Tucson is dealing with slower motion change than Brooklyn, a reasonable speed that gives people and planners time to make conscious decisions about growth. Displacement happens, though there's a great deal of space for people to spread out to, and everyone needs a car, so it's not so crucial to be right next to the train, say. And the spread between haves and have-nots isn't so steep. On the affordability index, a median house costs roughly 2 1/2 times median income. Actually, this is true across most of the country, outside of the more compact and most desirable spots for high-earners. New York City. San Francisco. Silicon Valley. Huge swaths of California actually. Seattle. Boston. The historical multiplier, I have read, is 2.6. (In "Renaissance" Brooklyn, of course, that's a laugh and a half. We've now become, were we our own City, the least affordable town in America.) For the aforementioned highly desirable places, "high-earner" isn't the real measure of who's buying these ungodly expensive homes. It's net worth, parental aid, AND earnings. Talking to folks about the difference has become a bad habit of mine, because few people want to note how they managed the down-payment. Often it's from selling a previous property, but that's doesn't tell the story of how they got THAT property in the first place.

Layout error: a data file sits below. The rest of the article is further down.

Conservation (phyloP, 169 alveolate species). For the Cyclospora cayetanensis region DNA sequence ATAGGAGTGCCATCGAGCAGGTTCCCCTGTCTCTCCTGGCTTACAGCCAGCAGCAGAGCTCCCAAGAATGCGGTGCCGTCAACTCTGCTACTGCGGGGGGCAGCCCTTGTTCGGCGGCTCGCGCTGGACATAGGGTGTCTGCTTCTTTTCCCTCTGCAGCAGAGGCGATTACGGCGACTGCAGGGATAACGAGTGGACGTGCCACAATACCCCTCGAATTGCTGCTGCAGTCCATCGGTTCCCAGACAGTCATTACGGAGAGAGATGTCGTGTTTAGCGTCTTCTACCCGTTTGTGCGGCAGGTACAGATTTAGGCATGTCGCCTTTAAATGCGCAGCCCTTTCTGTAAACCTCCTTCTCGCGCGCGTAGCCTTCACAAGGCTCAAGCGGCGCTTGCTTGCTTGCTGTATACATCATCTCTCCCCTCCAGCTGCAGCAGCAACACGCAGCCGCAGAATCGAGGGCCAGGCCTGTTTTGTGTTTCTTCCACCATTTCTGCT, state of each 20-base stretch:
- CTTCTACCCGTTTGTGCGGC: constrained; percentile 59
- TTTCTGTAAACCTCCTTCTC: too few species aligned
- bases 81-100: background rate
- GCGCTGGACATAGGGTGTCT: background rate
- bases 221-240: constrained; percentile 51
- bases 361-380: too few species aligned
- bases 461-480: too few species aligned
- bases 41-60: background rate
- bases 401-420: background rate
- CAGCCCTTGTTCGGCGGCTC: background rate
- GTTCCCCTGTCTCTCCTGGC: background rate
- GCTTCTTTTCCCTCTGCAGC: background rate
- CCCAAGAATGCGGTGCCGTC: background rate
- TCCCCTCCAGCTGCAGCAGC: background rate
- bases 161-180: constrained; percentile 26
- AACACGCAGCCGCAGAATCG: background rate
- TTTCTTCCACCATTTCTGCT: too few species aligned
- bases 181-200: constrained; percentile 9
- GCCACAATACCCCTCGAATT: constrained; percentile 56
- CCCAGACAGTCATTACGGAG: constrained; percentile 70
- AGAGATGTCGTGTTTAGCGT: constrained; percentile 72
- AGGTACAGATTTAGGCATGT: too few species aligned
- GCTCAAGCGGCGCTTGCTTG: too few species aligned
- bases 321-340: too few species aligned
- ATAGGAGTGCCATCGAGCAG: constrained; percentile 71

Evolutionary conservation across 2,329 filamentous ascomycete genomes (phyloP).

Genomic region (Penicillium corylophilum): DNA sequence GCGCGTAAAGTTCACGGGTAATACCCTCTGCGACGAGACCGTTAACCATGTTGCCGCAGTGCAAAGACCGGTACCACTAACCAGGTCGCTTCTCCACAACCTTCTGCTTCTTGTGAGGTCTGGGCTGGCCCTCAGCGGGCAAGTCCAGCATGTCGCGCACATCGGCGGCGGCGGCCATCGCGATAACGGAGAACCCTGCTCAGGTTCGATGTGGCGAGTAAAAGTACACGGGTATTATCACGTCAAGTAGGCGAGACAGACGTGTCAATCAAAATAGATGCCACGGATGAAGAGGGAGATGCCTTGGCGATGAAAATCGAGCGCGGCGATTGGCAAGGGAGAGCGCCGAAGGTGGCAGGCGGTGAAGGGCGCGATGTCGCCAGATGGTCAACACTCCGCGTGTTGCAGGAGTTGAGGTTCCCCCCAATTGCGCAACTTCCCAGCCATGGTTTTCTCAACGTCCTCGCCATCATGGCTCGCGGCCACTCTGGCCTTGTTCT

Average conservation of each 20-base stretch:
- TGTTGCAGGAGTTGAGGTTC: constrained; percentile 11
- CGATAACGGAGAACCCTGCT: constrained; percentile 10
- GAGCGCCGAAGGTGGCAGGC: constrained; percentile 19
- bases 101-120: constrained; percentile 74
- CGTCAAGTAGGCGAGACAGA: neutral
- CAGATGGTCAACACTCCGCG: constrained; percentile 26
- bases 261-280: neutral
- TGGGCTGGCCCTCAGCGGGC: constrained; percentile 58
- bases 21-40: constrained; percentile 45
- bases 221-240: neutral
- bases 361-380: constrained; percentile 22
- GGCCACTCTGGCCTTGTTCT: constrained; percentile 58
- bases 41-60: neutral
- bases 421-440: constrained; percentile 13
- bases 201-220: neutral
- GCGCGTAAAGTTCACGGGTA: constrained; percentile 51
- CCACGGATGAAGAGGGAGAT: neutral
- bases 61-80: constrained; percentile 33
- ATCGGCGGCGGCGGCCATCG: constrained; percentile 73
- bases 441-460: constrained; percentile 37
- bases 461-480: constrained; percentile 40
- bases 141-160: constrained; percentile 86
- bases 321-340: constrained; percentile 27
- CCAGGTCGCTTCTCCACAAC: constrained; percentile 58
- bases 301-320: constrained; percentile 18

So why do I call this a "race" to the bottom? You guessed it. I want to write about race again. Race and housing, and who can afford to live here and who can't, and why that's so upsetting to so many people who've experienced the differences first hand. I keep trying to spin the tired gentrification yarn into a new sweater, because I really think there's something here that most folks don't seem to get, and I'm only starting to get. You know, the root problem, not just the surface stuff about lattes and rents.